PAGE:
Mrs Harrel, more affronted than alarmed, heard this answer with much displeasure, and after a sullen hesitation, peevishly said, "I must own I don't take it very kind of you to say such frightful things to me; I am sure we only live like the rest of the world, and I don't see why a man of Mr Harrel's fortune should live any worse. As to his having now and then a little debt or two, it is nothing but what every body else has. You only think it so odd, because you a'n't used to it: but you are quite mistaken if you suppose he does not mean to pay, for he told me this morning that as soon as ever he receives his rents, he intends to discharge every bill he has in the world."
"I am very glad to hear it," answered Cecilia, "and I heartily wish he may have the resolution to adhere to his purpose. I feared you would think me impertinent, but you do worse in believing me unkind: friendship and good-will could alone have induced me to hazard what I have said to you. I must, however, have done; though I cannot forbear adding that I hope what has already passed will sometimes recur to you."
They then separated; Mrs Harrel half angry at remonstrances she thought only censorious, and Cecilia offended at her pettishness and folly, though grieved at her blindness.
She was soon, however, recompensed for this vexation by a visit from Mrs Delvile, who, finding her alone, sat with her some time, and by her spirit, understanding and elegance, dissipated all her chagrin.
From another circumstance, also, she received much pleasure, though a little perplexity; Mr Arnott brought her word that Mr Belfield, almost quite well, had actually left his lodgings, and was gone into the country.
She now half suspected that the account of his illness given her by young Delvile, was merely the effect of his curiosity to discover her sentiments of him; yet when she considered how foreign to his character appeared every species of artifice, she exculpated him from the design, and concluded that the impatient spirit of Belfield had hurried him away, when really unfit for travelling. She had no means, however, to hear more of him now he had quitted the town, and therefore, though uneasy, she was compelled to be patient.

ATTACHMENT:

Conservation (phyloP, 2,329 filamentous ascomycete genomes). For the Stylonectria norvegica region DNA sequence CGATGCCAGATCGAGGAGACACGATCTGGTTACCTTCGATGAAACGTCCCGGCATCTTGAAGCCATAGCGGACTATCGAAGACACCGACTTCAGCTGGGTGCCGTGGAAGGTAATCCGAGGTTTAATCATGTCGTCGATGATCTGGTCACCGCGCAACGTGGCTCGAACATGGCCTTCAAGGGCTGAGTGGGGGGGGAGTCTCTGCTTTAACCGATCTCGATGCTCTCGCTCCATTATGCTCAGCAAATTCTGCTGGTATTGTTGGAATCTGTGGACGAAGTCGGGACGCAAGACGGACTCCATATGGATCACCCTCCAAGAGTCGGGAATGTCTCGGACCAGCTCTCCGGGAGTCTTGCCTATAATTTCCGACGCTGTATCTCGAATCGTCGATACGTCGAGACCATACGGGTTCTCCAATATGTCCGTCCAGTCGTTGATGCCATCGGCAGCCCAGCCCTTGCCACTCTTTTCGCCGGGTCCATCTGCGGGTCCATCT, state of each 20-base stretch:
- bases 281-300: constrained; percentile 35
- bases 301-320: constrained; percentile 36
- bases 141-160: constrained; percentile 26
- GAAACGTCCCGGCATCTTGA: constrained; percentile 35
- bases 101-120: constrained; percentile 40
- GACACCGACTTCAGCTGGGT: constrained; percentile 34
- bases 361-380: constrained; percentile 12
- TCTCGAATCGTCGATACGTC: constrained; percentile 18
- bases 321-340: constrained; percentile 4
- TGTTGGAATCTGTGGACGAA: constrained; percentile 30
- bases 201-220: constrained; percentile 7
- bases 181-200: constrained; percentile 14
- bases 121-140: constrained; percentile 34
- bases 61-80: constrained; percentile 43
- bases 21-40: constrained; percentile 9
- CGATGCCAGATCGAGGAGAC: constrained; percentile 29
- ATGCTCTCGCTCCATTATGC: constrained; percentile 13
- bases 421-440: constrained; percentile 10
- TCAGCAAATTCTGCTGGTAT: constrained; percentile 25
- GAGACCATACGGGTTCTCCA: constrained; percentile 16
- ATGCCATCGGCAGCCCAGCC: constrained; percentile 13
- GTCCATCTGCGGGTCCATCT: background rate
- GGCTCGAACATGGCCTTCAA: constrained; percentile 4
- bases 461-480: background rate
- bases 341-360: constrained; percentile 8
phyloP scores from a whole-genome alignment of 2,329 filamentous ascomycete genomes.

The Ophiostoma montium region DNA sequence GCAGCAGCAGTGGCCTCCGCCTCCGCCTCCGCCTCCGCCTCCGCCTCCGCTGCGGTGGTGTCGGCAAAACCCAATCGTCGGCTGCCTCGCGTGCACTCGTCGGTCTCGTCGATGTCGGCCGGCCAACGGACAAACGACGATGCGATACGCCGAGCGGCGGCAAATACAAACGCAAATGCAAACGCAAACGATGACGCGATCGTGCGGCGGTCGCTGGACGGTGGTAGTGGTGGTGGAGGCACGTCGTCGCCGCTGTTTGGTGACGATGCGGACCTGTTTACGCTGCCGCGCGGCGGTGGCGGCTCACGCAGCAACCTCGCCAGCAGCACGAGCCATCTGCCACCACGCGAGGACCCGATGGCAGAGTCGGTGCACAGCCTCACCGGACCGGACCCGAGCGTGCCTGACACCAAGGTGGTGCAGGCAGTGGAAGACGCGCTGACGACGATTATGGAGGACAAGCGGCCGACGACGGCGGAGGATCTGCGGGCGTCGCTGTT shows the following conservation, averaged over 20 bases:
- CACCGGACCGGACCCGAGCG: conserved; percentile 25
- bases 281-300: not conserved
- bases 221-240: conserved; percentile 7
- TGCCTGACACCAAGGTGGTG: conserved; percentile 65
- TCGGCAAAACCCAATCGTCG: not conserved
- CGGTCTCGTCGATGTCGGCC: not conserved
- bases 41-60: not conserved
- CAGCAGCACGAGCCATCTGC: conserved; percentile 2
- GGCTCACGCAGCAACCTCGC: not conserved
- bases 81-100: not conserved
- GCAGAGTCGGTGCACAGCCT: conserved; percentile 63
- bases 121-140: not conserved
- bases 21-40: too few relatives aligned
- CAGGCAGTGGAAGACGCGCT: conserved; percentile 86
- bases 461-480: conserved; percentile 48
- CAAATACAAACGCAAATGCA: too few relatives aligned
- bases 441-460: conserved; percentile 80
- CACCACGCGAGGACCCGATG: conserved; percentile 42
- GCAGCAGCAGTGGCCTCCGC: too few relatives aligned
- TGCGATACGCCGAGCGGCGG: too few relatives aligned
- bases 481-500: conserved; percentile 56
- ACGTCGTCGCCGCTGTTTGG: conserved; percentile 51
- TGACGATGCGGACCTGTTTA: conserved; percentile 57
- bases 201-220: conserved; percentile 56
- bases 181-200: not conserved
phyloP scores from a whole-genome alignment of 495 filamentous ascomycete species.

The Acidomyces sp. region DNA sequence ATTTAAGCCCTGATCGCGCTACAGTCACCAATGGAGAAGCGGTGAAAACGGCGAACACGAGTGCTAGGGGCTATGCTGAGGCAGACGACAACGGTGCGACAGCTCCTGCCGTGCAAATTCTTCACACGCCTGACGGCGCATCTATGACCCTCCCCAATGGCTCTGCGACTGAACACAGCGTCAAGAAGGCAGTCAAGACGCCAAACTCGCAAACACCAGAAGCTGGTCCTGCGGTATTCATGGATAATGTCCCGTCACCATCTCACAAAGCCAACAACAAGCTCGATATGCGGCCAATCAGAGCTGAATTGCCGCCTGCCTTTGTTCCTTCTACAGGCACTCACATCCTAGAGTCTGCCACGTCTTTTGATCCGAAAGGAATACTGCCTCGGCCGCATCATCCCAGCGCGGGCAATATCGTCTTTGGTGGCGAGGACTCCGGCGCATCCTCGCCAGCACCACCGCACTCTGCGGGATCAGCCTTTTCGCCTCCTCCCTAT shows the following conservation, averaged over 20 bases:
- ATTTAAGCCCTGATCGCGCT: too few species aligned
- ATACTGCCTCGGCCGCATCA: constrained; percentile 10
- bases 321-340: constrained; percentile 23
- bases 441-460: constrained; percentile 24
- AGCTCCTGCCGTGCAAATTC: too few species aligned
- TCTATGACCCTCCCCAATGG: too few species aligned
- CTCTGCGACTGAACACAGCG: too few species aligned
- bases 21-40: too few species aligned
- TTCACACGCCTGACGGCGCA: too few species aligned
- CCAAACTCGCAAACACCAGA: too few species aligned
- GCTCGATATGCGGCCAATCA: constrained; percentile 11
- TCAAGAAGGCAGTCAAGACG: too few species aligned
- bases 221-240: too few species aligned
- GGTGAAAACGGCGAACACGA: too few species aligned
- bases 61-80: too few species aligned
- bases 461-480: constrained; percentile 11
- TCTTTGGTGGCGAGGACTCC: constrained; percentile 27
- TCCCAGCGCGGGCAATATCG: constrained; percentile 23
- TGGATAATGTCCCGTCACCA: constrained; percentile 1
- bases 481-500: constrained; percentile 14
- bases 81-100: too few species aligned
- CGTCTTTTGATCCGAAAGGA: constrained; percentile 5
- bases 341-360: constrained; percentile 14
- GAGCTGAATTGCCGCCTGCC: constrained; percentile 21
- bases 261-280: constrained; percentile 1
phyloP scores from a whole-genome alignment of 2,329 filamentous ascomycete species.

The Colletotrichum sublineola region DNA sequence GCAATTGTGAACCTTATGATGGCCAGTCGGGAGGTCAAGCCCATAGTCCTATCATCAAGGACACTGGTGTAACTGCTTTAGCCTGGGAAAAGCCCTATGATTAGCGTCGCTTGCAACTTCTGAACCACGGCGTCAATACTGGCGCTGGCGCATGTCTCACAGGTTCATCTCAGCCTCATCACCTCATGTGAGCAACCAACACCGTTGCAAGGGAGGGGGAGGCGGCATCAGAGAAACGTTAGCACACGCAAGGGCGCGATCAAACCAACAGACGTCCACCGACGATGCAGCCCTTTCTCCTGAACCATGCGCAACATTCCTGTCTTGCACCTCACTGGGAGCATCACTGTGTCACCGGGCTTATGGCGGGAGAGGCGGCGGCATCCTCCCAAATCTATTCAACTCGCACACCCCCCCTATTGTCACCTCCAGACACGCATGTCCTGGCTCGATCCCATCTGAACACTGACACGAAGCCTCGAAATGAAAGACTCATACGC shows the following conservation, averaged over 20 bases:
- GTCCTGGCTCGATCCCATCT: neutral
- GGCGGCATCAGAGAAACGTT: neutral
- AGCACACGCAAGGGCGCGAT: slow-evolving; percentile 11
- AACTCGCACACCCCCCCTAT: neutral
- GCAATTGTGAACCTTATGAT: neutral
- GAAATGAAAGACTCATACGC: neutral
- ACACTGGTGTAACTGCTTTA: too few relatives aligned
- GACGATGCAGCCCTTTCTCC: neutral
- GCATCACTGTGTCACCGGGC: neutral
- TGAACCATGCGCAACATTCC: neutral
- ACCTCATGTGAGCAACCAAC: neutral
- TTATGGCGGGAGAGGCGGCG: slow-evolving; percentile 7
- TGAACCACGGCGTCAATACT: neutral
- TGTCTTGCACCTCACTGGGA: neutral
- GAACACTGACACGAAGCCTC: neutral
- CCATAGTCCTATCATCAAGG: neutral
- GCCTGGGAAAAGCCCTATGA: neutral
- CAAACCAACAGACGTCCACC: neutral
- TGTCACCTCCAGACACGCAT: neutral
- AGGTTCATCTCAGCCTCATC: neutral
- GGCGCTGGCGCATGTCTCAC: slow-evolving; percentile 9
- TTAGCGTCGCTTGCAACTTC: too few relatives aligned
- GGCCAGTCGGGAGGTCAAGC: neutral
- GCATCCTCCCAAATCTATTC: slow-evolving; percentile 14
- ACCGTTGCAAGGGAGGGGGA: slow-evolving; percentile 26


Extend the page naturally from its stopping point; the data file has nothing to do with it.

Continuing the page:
In the evening she had again a visit from Mr Monckton, who, though he was now acquainted how much she was at home, had the forbearance to avoid making frequent use of that knowledge, that his attendance might escape observation.
Cecilia, as usual, spoke to him of all her affairs with the utmost openness; and as her mind was now chiefly occupied by her apprehensions for the Harrels, she communicated to him the extravagance of which they were guilty, and hinted at the distress that from time to time it occasioned; but the assistance she had afforded them her own delicacy prevented her mentioning.
Mr Monckton scrupled not from this account instantly to pronounce Harrel a _ruined man_; and thinking Cecilia, from her connection with him, in much danger of being involved in his future difficulties, he most earnestly exhorted her to suffer no inducement to prevail with her to advance him any money, confidently affirming she would have little chance of being ever repaid.